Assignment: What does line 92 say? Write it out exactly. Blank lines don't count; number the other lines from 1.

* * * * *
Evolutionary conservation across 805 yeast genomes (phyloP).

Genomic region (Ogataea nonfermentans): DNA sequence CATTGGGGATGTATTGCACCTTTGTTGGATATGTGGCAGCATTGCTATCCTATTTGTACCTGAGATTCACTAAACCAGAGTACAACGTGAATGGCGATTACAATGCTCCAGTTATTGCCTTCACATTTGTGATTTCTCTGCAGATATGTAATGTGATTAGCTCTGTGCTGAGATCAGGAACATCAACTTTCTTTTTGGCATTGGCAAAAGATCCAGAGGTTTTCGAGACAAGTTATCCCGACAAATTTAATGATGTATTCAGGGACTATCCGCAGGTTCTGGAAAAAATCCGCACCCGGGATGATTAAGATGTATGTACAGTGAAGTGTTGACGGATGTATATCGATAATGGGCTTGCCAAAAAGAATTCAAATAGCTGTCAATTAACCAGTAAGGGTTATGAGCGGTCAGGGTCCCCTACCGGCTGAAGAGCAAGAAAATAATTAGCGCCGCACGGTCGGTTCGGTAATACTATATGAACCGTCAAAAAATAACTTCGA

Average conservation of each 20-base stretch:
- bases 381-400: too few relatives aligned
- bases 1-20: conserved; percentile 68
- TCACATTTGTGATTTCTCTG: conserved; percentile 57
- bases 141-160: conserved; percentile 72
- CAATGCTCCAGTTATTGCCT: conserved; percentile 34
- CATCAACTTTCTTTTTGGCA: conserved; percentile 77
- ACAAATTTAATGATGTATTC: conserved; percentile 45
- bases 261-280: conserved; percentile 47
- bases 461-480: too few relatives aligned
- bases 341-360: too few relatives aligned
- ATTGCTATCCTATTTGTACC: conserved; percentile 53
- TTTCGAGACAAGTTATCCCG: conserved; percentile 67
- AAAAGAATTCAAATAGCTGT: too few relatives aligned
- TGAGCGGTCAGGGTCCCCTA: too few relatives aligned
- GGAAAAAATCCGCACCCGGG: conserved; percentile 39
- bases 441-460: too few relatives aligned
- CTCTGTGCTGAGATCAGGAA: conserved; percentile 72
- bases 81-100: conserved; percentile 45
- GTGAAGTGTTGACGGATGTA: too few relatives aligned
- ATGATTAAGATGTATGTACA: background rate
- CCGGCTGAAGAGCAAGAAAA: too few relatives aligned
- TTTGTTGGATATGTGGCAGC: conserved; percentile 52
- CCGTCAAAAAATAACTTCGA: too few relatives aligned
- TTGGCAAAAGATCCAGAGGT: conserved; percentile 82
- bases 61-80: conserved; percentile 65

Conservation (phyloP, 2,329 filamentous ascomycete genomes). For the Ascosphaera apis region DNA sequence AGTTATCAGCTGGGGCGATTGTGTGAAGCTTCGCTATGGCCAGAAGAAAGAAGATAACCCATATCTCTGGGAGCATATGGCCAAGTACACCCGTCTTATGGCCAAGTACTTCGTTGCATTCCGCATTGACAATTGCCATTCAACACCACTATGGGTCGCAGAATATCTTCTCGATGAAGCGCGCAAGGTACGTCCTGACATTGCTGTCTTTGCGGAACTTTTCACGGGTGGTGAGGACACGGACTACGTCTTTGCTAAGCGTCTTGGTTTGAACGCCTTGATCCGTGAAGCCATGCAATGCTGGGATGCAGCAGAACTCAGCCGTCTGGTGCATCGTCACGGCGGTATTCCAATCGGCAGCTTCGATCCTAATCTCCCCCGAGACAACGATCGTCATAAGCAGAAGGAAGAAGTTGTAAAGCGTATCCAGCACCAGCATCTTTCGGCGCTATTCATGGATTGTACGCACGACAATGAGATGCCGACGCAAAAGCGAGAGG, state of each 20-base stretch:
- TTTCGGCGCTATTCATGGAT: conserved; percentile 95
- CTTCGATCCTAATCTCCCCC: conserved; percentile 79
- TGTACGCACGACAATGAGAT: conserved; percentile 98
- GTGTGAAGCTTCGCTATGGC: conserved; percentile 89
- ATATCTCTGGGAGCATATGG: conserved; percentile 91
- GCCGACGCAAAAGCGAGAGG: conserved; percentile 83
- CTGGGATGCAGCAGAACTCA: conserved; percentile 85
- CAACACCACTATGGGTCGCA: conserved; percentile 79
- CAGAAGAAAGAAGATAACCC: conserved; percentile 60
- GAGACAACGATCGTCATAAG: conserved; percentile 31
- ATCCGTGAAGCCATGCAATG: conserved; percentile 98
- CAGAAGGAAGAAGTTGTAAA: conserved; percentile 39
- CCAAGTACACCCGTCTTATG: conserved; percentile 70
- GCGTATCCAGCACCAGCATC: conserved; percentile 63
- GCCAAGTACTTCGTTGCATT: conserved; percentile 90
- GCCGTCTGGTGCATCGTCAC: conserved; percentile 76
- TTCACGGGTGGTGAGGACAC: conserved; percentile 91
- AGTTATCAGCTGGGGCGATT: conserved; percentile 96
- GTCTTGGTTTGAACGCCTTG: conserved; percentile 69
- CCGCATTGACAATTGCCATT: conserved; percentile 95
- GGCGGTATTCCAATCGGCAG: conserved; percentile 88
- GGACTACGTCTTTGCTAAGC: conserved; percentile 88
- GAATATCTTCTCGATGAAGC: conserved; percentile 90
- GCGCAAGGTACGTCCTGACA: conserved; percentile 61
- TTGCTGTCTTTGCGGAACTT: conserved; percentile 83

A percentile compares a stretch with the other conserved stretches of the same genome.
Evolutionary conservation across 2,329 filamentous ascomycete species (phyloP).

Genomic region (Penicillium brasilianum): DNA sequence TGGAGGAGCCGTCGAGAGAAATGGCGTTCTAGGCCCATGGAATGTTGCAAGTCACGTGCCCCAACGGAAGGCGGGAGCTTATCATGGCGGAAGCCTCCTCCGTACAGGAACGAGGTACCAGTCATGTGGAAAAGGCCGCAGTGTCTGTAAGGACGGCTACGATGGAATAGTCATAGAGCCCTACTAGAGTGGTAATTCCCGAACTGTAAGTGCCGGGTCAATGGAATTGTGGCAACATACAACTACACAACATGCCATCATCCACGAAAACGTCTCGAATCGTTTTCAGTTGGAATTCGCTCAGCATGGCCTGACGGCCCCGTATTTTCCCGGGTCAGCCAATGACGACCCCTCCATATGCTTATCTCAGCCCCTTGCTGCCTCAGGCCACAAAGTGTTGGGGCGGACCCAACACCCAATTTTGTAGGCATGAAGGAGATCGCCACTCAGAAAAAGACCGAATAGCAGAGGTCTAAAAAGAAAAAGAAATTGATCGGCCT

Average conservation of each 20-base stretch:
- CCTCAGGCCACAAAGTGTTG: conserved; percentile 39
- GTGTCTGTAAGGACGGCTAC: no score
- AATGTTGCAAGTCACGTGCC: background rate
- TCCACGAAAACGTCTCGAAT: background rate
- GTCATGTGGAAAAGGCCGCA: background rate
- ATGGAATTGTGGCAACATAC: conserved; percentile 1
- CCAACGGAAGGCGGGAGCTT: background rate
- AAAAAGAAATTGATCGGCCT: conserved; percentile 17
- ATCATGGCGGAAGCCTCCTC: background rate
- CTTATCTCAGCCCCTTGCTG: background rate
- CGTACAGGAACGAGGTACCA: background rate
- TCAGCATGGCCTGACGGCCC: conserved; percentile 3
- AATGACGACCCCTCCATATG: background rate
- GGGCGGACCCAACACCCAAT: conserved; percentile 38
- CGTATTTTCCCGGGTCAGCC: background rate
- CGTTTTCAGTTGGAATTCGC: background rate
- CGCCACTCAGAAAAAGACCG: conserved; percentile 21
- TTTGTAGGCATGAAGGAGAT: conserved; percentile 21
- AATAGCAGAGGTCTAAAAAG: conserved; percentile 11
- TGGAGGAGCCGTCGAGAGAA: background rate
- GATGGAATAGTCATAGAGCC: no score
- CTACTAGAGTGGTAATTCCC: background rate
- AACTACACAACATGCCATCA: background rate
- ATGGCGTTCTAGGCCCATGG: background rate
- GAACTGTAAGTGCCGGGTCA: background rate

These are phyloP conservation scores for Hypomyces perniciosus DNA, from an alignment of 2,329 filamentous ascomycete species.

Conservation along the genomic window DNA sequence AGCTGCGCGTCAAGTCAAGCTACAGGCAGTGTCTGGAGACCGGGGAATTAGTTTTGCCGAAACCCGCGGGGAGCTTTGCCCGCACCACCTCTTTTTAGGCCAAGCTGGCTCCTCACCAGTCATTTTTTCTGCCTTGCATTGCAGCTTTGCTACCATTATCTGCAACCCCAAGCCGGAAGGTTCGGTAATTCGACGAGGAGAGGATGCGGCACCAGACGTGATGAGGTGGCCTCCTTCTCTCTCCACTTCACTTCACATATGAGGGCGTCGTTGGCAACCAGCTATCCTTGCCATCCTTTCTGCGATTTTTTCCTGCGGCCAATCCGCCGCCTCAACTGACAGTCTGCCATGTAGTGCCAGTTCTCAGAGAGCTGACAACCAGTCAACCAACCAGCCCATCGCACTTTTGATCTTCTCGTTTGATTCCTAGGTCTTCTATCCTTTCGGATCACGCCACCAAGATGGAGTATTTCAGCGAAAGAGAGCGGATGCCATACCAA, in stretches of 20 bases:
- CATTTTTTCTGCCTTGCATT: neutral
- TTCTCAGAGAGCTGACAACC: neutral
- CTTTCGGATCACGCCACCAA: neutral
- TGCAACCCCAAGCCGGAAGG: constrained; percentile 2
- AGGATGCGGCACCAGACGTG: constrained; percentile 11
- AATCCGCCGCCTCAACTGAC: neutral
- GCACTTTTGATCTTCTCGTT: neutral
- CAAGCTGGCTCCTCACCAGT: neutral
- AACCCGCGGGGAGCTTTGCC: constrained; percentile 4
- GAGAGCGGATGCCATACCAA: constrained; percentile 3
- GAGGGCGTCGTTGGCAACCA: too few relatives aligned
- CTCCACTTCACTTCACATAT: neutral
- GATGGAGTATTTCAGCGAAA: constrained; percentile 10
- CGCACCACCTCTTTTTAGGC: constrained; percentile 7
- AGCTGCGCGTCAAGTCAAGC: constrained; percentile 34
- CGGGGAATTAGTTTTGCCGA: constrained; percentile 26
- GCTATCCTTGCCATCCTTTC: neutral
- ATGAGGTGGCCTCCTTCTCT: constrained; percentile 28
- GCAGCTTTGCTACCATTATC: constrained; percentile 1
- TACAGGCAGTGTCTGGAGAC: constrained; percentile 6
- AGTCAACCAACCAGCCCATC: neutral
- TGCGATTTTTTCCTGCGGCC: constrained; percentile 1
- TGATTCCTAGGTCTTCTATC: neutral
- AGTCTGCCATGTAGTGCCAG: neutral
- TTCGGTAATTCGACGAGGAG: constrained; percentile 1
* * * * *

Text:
- GCACTTTTGATCTTCTCGTT: neutral